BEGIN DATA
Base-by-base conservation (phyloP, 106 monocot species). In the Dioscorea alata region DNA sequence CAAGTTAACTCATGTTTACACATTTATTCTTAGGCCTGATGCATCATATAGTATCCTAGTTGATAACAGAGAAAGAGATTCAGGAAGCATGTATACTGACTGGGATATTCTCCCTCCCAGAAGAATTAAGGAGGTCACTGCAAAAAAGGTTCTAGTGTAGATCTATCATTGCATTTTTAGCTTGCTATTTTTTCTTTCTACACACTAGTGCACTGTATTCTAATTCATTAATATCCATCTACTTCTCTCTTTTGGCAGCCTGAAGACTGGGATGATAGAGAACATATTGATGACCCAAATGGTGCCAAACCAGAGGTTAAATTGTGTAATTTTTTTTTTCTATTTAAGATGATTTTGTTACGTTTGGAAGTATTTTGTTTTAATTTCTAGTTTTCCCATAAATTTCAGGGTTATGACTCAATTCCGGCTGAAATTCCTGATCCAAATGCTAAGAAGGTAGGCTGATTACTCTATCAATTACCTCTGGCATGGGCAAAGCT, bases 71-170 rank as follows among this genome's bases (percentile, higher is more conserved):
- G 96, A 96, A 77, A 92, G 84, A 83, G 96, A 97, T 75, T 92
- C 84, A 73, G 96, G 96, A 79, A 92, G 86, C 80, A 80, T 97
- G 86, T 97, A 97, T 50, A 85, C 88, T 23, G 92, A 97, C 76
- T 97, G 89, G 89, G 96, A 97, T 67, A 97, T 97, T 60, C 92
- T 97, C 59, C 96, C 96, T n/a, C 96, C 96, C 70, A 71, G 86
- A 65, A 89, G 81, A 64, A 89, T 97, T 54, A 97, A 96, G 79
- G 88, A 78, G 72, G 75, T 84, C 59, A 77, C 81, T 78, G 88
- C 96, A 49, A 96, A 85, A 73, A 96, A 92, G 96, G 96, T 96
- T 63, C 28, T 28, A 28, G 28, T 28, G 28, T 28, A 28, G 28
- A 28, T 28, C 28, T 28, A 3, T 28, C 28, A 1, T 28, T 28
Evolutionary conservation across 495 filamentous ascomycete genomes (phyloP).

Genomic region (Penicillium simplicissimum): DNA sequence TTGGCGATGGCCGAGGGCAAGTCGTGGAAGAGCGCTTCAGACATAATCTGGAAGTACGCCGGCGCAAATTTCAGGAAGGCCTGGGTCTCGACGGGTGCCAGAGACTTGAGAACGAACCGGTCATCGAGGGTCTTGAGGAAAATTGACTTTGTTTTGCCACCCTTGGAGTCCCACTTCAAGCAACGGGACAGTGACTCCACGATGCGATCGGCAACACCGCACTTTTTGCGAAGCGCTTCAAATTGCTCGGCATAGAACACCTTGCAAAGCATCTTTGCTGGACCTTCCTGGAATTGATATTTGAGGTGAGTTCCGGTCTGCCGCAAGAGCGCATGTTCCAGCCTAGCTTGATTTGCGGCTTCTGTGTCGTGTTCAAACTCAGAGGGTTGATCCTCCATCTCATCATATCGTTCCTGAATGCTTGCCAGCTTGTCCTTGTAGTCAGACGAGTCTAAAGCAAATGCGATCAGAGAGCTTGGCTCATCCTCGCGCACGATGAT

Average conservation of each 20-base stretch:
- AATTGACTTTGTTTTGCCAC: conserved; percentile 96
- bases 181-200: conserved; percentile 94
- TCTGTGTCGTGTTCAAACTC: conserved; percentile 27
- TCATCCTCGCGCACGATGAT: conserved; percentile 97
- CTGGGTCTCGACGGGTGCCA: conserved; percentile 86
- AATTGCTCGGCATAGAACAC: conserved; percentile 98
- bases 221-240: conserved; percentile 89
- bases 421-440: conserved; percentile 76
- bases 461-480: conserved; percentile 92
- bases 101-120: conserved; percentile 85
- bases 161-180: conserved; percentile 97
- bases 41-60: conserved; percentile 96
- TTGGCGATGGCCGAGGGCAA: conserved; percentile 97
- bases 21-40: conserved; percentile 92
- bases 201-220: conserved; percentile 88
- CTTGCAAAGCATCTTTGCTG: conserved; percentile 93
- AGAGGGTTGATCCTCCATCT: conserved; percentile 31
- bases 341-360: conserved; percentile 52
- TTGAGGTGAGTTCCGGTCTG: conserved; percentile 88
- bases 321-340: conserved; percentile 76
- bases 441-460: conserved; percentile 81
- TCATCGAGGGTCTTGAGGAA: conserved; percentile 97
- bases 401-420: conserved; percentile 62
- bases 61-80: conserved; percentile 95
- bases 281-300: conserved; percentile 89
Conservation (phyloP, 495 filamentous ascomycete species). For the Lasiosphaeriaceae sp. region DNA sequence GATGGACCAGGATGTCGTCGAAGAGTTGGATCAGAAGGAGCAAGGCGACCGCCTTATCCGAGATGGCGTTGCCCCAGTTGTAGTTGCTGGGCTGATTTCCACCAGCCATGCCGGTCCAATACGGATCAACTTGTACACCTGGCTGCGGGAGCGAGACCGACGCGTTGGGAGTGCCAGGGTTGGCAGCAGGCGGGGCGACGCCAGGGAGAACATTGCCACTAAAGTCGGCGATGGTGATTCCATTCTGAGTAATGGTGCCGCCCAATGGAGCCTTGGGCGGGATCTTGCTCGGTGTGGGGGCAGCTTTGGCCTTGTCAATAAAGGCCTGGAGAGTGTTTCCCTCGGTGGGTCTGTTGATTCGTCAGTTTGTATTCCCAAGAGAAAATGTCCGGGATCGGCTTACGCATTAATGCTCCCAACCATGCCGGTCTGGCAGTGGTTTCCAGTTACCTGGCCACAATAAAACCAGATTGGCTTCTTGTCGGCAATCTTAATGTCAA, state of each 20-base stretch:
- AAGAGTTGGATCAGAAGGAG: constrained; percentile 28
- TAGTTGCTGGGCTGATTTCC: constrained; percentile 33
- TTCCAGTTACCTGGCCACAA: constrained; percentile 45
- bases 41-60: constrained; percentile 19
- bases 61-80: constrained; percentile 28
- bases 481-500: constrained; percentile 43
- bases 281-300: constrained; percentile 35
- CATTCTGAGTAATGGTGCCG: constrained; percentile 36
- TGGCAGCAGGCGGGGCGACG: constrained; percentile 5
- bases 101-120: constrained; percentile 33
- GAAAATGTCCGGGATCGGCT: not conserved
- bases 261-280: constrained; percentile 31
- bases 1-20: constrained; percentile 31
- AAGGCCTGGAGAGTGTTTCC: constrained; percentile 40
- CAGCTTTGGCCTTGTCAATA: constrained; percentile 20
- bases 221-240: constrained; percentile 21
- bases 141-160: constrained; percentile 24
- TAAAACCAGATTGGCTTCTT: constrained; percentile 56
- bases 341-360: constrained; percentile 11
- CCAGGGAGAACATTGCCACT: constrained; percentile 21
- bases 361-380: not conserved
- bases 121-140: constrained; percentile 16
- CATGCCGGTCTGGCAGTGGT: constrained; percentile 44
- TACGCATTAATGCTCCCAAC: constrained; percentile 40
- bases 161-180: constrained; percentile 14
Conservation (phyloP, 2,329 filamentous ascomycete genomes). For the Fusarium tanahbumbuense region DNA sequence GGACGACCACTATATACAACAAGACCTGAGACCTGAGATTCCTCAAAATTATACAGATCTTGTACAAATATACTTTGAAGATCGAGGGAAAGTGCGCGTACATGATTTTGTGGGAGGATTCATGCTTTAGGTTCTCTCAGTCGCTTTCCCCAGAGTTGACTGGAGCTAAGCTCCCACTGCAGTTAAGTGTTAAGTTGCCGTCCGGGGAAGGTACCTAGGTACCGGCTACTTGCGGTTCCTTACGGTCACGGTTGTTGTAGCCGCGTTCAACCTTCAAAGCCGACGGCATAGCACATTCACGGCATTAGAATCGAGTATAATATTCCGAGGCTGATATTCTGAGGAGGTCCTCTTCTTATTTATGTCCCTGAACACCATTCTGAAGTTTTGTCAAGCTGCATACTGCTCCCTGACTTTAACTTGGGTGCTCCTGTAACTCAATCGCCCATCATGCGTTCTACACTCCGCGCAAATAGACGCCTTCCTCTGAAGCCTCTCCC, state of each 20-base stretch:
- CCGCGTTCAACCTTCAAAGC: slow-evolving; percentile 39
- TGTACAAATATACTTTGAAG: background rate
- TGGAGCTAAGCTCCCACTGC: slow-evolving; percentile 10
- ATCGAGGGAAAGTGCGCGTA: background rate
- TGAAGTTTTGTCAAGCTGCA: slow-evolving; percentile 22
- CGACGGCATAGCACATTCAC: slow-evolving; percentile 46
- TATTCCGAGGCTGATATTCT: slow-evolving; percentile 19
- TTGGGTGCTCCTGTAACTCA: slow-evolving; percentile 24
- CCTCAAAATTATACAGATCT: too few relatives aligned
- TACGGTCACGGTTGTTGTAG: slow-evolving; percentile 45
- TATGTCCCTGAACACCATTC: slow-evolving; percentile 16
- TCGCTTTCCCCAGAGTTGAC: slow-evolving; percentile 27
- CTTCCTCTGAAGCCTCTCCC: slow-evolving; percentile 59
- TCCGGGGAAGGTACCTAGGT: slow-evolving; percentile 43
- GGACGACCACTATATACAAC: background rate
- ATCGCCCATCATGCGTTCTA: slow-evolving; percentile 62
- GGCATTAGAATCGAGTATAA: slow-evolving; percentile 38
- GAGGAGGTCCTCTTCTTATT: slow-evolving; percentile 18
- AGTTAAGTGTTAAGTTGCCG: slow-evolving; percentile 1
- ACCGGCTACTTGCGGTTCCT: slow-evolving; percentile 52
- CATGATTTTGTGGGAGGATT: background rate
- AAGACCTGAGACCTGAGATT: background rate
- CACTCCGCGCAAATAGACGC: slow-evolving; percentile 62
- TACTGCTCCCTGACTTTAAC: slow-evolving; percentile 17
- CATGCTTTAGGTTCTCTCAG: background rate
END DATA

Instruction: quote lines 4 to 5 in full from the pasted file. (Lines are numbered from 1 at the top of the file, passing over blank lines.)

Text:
- G 86, T 97, A 97, T 50, A 85, C 88, T 23, G 92, A 97, C 76
- T 97, G 89, G 89, G 96, A 97, T 67, A 97, T 97, T 60, C 92